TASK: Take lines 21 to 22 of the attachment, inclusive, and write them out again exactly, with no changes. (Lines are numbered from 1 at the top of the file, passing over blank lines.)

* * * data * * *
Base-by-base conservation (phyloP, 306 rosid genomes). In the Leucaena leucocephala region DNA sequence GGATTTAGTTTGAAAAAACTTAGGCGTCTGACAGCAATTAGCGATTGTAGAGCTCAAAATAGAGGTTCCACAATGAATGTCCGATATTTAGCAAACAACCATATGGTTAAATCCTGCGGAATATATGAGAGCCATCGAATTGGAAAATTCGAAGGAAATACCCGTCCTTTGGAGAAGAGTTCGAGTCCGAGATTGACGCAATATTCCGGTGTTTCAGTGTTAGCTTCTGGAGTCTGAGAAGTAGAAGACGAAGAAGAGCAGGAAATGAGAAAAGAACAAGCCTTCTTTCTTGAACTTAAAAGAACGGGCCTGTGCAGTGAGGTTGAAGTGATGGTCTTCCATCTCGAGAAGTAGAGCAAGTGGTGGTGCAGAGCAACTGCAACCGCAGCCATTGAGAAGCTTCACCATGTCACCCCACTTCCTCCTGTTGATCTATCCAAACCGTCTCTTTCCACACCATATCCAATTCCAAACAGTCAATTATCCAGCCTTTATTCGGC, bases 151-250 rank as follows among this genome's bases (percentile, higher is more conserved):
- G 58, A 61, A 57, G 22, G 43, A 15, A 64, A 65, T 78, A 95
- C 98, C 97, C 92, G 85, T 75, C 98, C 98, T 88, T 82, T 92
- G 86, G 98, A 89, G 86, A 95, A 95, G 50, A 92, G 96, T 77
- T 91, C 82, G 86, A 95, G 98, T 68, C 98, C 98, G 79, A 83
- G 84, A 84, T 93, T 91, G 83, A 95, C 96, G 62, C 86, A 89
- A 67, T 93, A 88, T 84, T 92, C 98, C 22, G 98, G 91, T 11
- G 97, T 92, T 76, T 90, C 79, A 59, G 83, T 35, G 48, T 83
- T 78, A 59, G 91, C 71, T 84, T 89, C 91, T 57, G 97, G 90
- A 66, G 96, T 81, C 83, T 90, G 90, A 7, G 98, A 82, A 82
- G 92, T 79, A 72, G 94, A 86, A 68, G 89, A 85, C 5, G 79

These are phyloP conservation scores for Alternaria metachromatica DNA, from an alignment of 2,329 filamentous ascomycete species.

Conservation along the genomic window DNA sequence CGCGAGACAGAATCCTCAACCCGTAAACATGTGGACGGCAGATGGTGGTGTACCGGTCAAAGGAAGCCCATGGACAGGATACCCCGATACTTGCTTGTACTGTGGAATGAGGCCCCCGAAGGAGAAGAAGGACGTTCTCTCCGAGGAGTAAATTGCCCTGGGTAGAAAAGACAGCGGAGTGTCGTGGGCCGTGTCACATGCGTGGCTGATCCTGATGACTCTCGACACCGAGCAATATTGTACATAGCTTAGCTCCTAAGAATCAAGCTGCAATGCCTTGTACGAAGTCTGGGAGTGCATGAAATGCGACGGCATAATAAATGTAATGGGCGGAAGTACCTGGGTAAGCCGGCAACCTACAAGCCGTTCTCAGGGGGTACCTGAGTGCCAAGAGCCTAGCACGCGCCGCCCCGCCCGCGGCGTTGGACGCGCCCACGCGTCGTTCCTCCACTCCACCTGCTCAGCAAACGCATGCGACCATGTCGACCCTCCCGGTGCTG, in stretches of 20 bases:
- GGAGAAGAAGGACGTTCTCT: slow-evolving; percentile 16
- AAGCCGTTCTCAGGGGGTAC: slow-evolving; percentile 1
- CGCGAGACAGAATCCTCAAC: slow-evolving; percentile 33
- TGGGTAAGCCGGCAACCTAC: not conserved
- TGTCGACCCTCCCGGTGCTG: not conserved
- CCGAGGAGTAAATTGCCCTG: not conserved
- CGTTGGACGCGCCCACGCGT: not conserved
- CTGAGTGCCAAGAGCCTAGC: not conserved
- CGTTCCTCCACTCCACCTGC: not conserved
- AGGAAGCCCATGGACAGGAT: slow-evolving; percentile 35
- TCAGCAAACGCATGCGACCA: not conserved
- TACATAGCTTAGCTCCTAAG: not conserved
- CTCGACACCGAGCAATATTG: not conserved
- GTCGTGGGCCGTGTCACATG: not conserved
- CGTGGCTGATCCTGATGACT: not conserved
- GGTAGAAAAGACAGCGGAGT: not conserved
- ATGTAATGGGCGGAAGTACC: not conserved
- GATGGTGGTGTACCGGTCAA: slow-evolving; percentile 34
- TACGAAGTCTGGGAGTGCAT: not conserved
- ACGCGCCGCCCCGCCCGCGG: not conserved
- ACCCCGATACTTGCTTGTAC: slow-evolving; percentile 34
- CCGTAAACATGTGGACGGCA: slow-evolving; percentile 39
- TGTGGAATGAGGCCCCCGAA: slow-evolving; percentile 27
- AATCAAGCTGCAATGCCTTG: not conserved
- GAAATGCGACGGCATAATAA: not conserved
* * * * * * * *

- CTGAGTGCCAAGAGCCTAGC: not conserved
- CGTTCCTCCACTCCACCTGC: not conserved